U.S., Japan push for vote on North Korea missile launch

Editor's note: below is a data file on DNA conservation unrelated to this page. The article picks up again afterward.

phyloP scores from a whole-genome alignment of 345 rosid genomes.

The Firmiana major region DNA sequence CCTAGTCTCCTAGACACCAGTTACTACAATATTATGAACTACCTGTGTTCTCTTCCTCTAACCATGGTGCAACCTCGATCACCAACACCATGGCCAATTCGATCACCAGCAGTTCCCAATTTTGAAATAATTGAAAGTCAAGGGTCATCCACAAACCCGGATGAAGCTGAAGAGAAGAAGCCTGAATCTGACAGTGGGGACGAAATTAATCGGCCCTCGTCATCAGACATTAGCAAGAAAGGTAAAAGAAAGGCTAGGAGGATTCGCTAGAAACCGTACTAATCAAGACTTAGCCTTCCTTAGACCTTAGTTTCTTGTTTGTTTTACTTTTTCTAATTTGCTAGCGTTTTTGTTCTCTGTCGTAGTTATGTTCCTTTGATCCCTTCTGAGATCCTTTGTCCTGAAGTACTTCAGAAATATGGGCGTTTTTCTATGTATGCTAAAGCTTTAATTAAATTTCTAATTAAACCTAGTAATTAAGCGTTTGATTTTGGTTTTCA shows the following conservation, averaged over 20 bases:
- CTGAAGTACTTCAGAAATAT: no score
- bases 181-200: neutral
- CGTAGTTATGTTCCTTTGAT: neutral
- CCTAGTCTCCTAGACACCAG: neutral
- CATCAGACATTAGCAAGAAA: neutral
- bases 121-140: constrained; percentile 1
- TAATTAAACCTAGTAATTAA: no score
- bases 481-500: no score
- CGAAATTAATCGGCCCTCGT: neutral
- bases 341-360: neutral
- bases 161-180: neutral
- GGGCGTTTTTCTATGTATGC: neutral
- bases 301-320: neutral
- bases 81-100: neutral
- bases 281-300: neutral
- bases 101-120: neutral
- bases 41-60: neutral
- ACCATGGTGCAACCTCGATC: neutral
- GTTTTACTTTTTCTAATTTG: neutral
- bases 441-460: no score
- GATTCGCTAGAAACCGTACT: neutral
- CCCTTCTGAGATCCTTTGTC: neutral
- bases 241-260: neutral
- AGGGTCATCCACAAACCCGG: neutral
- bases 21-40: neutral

UNITED NATIONS – The United States and Japan on Friday insisted that the Security Council vote within one day on a proposed resolution condemning North Korea’s missile tests, despite an apparent deadlock with China and Russia over the document.After a second day of negotiations, Japan circulated a new draft text that sought to bridge the differences with China. But Chinese Ambassador Wang Guangya said it contained unacceptable language and threatened to veto the draft.The split, he said, had to do with one key issue: how much authority to give the council if North Korea doesn’t obey demands to halt its missile program.”I think I would be forced to vote in a way which means there would be no action by the council,” he said.The latest draft, obtained by The Associated Press, retains demands that North Korea suspend its ballistic missile program and includes mandatory sanctions, requiring all member states to block it from receiving or selling missile technology.In an apparent attempt to placate China, the draft narrows the legal authority under which the council could act. It does so by essentially erecting another hurdle on the road to the council using military force if North Korea fails to meet the resolution’s demands.Wang told reporters that China could not accept that compromise. With Russia’s support, China has proposed a much weaker text that eliminates any threat of military force, and also drops mandatory sanctions.It calls on Pyongyang to re-establish a moratorium on missile tests and requests – but does not demand – that all U.N. member states “exercise vigilance in preventing” material and technology that could be used in missiles from getting to North Korea.It also calls on all countries not to buy North Korean missiles or technology.U.S. Ambassador John Bolton and Japan’s Ambassador Kenzo Oshima said the council had spent enough time negotiating over the resolution since North Korea launched a flurry of missiles earlier this month and provoking an international outcry.”As far as timing of council action we hope the council will take a decision at the latest by tomorrow,” Oshima said.”There are many, many occasions when the council has to take very difficult decisions and I think this is one of hose very, very difficult decisions.”The Japanese draft is backed by the U.S., Britain, Slovakia, Greece and France. They say the Chinese proposal is too weak.Wang said the most important thing now was for the council to be unanimous, and warned that the world was grappling with so many problems now – references to Iran and violence in the Middle East, as well as Korea – that the new draft would not help.”I think if we want to handle all these crises we need to take a cautious, constructive, firm approach, and there are too many fires there – we don’t need to put oil on all those fires,” he said.The United States and other backers of the Japanese-sponsored resolution had agreed to postpone a vote to give Beijing time to lobby the North. But North Korea appeared to reject diplomatic overtures by a visiting Chinese delegation.